For weeks, immigrant rights groups had searched for the right case to highlight their battle against President Trump's get-tough immigration policy. They think they've found it this week in Juan Manuel Montes-Bojorquez, a Dreamer who went public with his story that he was deported despite having been approved under the Obama administration's temporary amnesty.
Top Democrats in Washington seized on the case, with House Minority Leader Nancy Pelosi calling Mr. Montes outstanding and saying his deportation was a disgrace to American values. Sen. Richard J. Durbin, Illinois Democrat, demanded explanations, saying Homeland Security Secretary John F. Kelly had personally promised last month that nobody approved under President Obama's Deferred Action for Childhood Arrivals (DACA) policy would be deported by the Trump administration.
Immigrant rights activists rallied outside a Homeland Security Department office in Washington on Wednesday, demanding that Mr. Montes be reimported from Mexico.
"We will stand up to racist agents that continue to target our community," United We Dream community organizer Deyanira Aldana said though a bullhorn as she led the protest.
But the case is turning out to be much more complicated, and as Homeland Security officials tell it, Mr. Montes' situation is not the clear-cut case of a clean-cut kid being ousted for no good reason.
Federal officials say Mr. Montes had been approved for DACA through early next year but broke terms of the program by leaving the U.S. without permission. He was nabbed by Border Patrol agents Feb. 19 while trying to sneak back into the country.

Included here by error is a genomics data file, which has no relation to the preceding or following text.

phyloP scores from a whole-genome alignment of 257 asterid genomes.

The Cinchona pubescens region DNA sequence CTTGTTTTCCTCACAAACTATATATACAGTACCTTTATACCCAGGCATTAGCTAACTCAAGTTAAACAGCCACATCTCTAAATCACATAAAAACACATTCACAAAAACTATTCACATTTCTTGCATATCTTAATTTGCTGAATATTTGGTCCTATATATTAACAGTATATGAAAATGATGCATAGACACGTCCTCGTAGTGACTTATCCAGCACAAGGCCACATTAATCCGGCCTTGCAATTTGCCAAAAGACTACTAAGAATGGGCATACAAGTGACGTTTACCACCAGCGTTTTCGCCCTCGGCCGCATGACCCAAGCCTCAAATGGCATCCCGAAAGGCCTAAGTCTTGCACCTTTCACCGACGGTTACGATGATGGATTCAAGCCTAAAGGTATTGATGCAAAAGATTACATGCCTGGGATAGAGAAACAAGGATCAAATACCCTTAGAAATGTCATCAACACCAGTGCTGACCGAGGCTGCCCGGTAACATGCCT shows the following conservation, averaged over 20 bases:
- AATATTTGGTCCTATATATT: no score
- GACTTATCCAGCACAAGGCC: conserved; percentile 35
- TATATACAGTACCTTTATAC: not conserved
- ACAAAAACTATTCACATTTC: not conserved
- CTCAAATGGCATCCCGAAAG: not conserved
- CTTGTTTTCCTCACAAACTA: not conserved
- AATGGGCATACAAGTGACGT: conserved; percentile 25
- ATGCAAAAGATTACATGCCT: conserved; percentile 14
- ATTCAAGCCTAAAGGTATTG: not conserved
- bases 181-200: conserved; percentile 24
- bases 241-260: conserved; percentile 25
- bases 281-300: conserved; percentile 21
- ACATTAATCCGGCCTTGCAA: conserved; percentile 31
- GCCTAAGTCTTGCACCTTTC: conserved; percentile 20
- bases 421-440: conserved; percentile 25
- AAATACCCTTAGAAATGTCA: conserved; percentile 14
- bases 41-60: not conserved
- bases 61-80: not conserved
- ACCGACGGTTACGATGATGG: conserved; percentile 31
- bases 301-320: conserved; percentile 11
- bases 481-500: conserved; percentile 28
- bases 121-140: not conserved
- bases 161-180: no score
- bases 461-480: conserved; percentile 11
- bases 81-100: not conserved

He also had several run-ins with the law, including a shoplifting conviction last summer.
"The advocacy groups were absolutely salivating, smelling blood in the water and ready to attack the administration for being overzealous with enforcement and for having the audacity to deport someone with DACA, whom they believe should be immune from deportation," said Jessica Vaughan, policy studies director at the Center for Immigration Studies, which pushes for stricter immigration limits. "This case seems to prove the old adage, 'If it sounds too good to be true, it probably isn't true.'"
Tensions over Mr. Trump's immigration policies have been building for months as immigrants anticipated a crackdown.
The president's tough talk has already dried up the flow of migrants across the southwestern border, with rates at their lowest point in 40 years. But illegal immigrants inside the U.S. have hunkered down and vowed to resist efforts to deport them.